The construction of any high quality creative project starts with its design. Standard practice is to engage a designer or architect first  when looking to build a high quality new website or renovate your home.

If you want an engaging video STORY rather than a quick turnaround video report, then consider what production process might produce this higher quality video.


Most briefs ask video producers to respond with a fixed price with an assumption that they include all the detail necessary for an accurate costing. This is rarely the case and for simple reasons. No matter what time has been put into a video brief, there will always be unresolved logistical details for the shoot that have quite significant cost implications eg who will appear on camera? where? when?

Faced with this reality, Video Producers are forced to play a guessing game on costs for their quoted price. Whilst this might seem a good way to secure a competitive price, the guesswork behind those quotes mean they often include a contingency as safety for the producer – which might not be used – OR a cookie cutter filmmaking approach that will not result in a high quality video.


Whilst the budget you have in mind is obviously very important, establish a process to select the right producer for your video based first on their creative response rather than their guesstimate price. Help your potential suppliers by nominating a price range so they can work out a general creative response with at least ballpark budget accuracy.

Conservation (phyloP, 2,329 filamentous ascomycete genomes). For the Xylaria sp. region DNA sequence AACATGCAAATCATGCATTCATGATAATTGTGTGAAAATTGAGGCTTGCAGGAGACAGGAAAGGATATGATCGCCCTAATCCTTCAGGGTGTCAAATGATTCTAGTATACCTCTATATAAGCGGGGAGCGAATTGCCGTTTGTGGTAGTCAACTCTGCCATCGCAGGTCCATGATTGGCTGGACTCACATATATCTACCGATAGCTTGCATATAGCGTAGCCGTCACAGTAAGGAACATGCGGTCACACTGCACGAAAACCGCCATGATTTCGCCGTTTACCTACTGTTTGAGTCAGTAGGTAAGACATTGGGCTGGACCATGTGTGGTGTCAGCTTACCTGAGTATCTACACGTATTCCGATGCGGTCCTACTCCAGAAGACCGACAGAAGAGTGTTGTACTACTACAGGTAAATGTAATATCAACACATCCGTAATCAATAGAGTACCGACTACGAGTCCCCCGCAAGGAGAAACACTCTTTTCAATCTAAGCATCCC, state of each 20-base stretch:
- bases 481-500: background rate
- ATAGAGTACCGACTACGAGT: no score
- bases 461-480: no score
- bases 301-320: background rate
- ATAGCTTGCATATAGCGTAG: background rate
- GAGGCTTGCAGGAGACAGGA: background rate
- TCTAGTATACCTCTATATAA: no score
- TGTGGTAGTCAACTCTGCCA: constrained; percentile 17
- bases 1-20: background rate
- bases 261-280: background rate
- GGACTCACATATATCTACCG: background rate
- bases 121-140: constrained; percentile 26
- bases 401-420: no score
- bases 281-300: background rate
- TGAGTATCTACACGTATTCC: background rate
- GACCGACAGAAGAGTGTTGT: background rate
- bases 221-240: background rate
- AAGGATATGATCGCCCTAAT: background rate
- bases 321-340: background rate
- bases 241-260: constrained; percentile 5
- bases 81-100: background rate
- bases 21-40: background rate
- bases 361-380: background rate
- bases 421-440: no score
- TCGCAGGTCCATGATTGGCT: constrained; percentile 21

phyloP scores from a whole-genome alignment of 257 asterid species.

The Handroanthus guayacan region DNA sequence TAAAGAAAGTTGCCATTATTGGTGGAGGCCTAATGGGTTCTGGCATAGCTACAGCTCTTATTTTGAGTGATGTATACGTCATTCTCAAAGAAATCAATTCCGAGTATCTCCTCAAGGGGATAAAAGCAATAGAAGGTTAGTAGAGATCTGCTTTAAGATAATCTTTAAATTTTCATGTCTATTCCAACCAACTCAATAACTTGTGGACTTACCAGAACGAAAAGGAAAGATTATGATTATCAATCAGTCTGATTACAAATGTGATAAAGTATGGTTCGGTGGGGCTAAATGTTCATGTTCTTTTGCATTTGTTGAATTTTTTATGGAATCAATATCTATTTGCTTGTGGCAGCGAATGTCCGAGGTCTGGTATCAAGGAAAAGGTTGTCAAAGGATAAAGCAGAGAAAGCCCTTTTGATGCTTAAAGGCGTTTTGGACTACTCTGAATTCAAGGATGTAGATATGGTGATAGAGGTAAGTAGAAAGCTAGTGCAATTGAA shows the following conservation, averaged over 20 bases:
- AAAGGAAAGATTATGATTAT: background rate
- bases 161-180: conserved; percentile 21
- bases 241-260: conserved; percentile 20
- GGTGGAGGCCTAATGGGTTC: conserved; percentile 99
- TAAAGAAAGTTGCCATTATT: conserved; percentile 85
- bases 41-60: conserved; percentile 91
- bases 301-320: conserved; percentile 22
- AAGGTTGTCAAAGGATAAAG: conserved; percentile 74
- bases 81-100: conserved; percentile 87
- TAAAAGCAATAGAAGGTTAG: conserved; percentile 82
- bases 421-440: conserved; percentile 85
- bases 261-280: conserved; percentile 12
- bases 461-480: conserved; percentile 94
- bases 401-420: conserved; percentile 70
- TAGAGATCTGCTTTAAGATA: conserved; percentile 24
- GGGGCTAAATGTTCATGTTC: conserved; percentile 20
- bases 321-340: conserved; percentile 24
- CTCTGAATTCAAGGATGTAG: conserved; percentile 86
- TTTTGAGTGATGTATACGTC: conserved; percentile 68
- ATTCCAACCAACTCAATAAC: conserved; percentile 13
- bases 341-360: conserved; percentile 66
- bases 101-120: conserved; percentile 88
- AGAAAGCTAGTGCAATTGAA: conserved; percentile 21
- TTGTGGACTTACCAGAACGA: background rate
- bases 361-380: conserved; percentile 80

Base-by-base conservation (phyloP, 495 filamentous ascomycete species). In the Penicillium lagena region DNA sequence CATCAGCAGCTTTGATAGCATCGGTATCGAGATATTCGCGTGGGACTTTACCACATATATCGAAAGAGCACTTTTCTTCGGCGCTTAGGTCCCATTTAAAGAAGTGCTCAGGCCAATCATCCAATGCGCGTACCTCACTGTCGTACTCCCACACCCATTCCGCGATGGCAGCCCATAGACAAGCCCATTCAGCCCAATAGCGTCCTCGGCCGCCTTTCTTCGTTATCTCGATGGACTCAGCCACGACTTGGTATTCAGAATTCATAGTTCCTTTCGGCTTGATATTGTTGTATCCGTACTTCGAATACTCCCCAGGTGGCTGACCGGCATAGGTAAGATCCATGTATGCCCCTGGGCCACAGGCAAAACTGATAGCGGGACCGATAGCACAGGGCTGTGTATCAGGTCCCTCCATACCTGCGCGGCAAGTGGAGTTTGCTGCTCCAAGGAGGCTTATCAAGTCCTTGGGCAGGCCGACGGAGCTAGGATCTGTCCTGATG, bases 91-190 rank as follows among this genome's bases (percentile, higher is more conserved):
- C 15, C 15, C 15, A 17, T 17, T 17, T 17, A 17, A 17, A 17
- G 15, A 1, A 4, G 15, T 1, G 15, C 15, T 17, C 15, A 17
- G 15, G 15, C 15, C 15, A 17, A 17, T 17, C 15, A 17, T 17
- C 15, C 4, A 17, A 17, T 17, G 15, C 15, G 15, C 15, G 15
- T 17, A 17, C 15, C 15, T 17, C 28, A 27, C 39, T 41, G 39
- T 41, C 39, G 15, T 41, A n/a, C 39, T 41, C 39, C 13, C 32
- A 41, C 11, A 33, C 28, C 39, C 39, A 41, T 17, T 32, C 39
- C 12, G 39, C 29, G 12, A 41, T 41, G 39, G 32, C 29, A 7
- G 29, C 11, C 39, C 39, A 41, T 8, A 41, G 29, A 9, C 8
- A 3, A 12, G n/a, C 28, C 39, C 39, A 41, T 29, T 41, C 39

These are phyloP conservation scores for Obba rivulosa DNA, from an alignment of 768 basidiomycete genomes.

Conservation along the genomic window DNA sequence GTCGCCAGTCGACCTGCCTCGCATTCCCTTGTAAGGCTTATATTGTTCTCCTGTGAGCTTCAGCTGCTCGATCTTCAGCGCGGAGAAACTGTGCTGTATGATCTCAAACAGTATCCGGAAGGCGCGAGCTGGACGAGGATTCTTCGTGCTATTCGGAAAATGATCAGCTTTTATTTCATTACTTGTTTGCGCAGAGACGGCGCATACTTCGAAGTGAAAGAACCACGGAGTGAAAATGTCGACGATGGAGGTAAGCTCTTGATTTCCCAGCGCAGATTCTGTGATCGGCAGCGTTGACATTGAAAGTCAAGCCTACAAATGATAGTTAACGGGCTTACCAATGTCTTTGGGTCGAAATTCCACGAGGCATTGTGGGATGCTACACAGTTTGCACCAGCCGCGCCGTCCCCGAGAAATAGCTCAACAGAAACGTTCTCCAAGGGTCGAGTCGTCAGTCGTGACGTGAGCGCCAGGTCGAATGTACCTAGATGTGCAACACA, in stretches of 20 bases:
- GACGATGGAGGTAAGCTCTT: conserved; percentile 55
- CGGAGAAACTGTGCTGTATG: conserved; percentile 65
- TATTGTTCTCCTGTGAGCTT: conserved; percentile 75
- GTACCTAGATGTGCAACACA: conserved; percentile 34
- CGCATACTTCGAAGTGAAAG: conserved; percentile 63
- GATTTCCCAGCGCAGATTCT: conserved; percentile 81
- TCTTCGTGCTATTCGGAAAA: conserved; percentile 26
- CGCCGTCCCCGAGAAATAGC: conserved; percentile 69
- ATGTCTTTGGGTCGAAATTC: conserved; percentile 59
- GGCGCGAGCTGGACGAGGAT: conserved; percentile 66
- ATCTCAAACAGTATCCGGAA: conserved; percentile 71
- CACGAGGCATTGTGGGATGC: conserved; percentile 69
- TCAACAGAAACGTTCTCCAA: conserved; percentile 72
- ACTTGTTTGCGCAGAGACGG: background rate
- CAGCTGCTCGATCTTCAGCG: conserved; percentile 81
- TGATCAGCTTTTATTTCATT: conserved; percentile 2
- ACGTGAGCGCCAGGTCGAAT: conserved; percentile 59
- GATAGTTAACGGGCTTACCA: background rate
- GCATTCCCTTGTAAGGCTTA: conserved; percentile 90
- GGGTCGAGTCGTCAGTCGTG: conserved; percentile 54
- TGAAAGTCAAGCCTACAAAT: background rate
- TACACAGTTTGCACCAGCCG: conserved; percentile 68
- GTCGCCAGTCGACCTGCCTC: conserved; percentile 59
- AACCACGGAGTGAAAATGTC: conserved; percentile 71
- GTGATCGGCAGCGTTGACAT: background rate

What’s important is that the story ideas & requirements in your brief can be developed into a satisfying & clear plan for ‘construction’ that will maximise the budget you do have. Locking into a  creative response before exploring your options is limiting the potential impact of your finished video. The process you are initiating should generate confidence in you that the video you’ll be paying for will be the best it can be before you commit to the expense of the shoot & editing.

Therefore write your brief predominantly for the ‘design’ phase of video production, not the ‘build’ (the shoot & edit). Factor in additional time after this 1st stage of brief development to consider & approve the video producer’s proposed script outline which by then should be accurately costed & fit your final budget.


This approach works well if you are prepared to trust your selected video producer to fully understand what you want & to generate good creative ideas in response. That initial sense of trust should be the basis on which you choose your video producer from the responses you receive.

This trust can then be built through a consultative process as your brief is developed. The result should be a script outline you love that’s based on the actual availability of those to appear on camera & the established logistics of filming at the proposed locations.

Just as you would not commit to a builder’s quote before settling on a design with your architect, it’s best not to request the final price for a ‘high quality’ video before allowing time & some budget for the development of your brief. So keep your brief more indicative than prescriptive.